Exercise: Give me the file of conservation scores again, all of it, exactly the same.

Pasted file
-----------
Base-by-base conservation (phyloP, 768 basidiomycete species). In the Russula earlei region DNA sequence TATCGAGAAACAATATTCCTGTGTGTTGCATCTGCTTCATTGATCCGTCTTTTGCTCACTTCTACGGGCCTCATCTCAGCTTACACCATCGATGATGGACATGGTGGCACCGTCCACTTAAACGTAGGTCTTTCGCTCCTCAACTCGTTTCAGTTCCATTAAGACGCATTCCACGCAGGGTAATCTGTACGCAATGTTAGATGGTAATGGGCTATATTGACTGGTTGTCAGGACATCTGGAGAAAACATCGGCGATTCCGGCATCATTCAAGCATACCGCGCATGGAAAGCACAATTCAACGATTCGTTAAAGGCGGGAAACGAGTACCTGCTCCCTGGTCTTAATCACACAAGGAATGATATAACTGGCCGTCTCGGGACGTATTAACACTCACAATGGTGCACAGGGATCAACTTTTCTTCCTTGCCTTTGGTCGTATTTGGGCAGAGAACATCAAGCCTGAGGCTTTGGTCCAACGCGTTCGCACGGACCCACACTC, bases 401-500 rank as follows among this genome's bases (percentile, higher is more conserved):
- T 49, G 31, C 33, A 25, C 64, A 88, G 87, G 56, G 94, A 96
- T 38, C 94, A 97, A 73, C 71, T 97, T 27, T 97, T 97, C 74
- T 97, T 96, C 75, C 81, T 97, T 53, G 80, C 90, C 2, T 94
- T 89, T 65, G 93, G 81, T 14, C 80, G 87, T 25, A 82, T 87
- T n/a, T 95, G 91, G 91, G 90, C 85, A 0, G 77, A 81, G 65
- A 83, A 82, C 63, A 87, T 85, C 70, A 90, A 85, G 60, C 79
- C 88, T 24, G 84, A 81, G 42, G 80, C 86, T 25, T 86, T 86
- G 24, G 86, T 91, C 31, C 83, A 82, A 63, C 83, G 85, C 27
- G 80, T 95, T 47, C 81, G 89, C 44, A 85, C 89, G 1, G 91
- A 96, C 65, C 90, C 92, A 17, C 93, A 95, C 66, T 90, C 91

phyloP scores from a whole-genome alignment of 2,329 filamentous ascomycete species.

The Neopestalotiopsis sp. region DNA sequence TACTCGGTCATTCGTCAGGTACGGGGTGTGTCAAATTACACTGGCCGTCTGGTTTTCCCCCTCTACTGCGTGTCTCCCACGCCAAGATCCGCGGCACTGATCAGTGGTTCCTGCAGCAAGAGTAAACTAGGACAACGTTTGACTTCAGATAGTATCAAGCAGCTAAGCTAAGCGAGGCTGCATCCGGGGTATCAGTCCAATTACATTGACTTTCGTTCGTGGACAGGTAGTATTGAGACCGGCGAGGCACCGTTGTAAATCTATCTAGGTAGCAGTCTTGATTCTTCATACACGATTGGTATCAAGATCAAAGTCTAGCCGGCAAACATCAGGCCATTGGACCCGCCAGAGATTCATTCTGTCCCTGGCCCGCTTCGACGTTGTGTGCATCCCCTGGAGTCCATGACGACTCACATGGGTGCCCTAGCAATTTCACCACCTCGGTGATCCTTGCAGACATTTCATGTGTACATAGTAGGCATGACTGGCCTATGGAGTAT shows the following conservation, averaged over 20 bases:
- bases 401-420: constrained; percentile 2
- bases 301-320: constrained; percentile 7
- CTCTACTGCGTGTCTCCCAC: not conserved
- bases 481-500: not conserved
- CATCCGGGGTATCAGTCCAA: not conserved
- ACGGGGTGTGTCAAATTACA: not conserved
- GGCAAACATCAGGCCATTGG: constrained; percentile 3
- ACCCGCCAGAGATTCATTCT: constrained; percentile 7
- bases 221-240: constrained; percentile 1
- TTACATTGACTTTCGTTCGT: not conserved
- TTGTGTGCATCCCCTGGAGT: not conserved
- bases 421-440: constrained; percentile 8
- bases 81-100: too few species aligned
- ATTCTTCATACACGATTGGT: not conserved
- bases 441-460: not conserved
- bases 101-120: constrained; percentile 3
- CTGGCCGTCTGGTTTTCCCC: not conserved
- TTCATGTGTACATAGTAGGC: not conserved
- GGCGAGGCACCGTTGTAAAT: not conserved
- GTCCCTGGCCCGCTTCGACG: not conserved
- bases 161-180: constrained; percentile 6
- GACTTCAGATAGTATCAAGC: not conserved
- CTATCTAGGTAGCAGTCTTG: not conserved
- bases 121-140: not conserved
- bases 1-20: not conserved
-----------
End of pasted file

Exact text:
Base-by-base conservation (phyloP, 768 basidiomycete species). In the Russula earlei region DNA sequence TATCGAGAAACAATATTCCTGTGTGTTGCATCTGCTTCATTGATCCGTCTTTTGCTCACTTCTACGGGCCTCATCTCAGCTTACACCATCGATGATGGACATGGTGGCACCGTCCACTTAAACGTAGGTCTTTCGCTCCTCAACTCGTTTCAGTTCCATTAAGACGCATTCCACGCAGGGTAATCTGTACGCAATGTTAGATGGTAATGGGCTATATTGACTGGTTGTCAGGACATCTGGAGAAAACATCGGCGATTCCGGCATCATTCAAGCATACCGCGCATGGAAAGCACAATTCAACGATTCGTTAAAGGCGGGAAACGAGTACCTGCTCCCTGGTCTTAATCACACAAGGAATGATATAACTGGCCGTCTCGGGACGTATTAACACTCACAATGGTGCACAGGGATCAACTTTTCTTCCTTGCCTTTGGTCGTATTTGGGCAGAGAACATCAAGCCTGAGGCTTTGGTCCAACGCGTTCGCACGGACCCACACTC, bases 401-500 rank as follows among this genome's bases (percentile, higher is more conserved):
- T 49, G 31, C 33, A 25, C 64, A 88, G 87, G 56, G 94, A 96
- T 38, C 94, A 97, A 73, C 71, T 97, T 27, T 97, T 97, C 74
- T 97, T 96, C 75, C 81, T 97, T 53, G 80, C 90, C 2, T 94
- T 89, T 65, G 93, G 81, T 14, C 80, G 87, T 25, A 82, T 87
- T n/a, T 95, G 91, G 91, G 90, C 85, A 0, G 77, A 81, G 65
- A 83, A 82, C 63, A 87, T 85, C 70, A 90, A 85, G 60, C 79
- C 88, T 24, G 84, A 81, G 42, G 80, C 86, T 25, T 86, T 86
- G 24, G 86, T 91, C 31, C 83, A 82, A 63, C 83, G 85, C 27
- G 80, T 95, T 47, C 81, G 89, C 44, A 85, C 89, G 1, G 91
- A 96, C 65, C 90, C 92, A 17, C 93, A 95, C 66, T 90, C 91

phyloP scores from a whole-genome alignment of 2,329 filamentous ascomycete species.

The Neopestalotiopsis sp. region DNA sequence TACTCGGTCATTCGTCAGGTACGGGGTGTGTCAAATTACACTGGCCGTCTGGTTTTCCCCCTCTACTGCGTGTCTCCCACGCCAAGATCCGCGGCACTGATCAGTGGTTCCTGCAGCAAGAGTAAACTAGGACAACGTTTGACTTCAGATAGTATCAAGCAGCTAAGCTAAGCGAGGCTGCATCCGGGGTATCAGTCCAATTACATTGACTTTCGTTCGTGGACAGGTAGTATTGAGACCGGCGAGGCACCGTTGTAAATCTATCTAGGTAGCAGTCTTGATTCTTCATACACGATTGGTATCAAGATCAAAGTCTAGCCGGCAAACATCAGGCCATTGGACCCGCCAGAGATTCATTCTGTCCCTGGCCCGCTTCGACGTTGTGTGCATCCCCTGGAGTCCATGACGACTCACATGGGTGCCCTAGCAATTTCACCACCTCGGTGATCCTTGCAGACATTTCATGTGTACATAGTAGGCATGACTGGCCTATGGAGTAT shows the following conservation, averaged over 20 bases:
- bases 401-420: constrained; percentile 2
- bases 301-320: constrained; percentile 7
- CTCTACTGCGTGTCTCCCAC: not conserved
- bases 481-500: not conserved
- CATCCGGGGTATCAGTCCAA: not conserved
- ACGGGGTGTGTCAAATTACA: not conserved
- GGCAAACATCAGGCCATTGG: constrained; percentile 3
- ACCCGCCAGAGATTCATTCT: constrained; percentile 7
- bases 221-240: constrained; percentile 1
- TTACATTGACTTTCGTTCGT: not conserved
- TTGTGTGCATCCCCTGGAGT: not conserved
- bases 421-440: constrained; percentile 8
- bases 81-100: too few species aligned
- ATTCTTCATACACGATTGGT: not conserved
- bases 441-460: not conserved
- bases 101-120: constrained; percentile 3
- CTGGCCGTCTGGTTTTCCCC: not conserved
- TTCATGTGTACATAGTAGGC: not conserved
- GGCGAGGCACCGTTGTAAAT: not conserved
- GTCCCTGGCCCGCTTCGACG: not conserved
- bases 161-180: constrained; percentile 6
- GACTTCAGATAGTATCAAGC: not conserved
- CTATCTAGGTAGCAGTCTTG: not conserved
- bases 121-140: not conserved
- bases 1-20: not conserved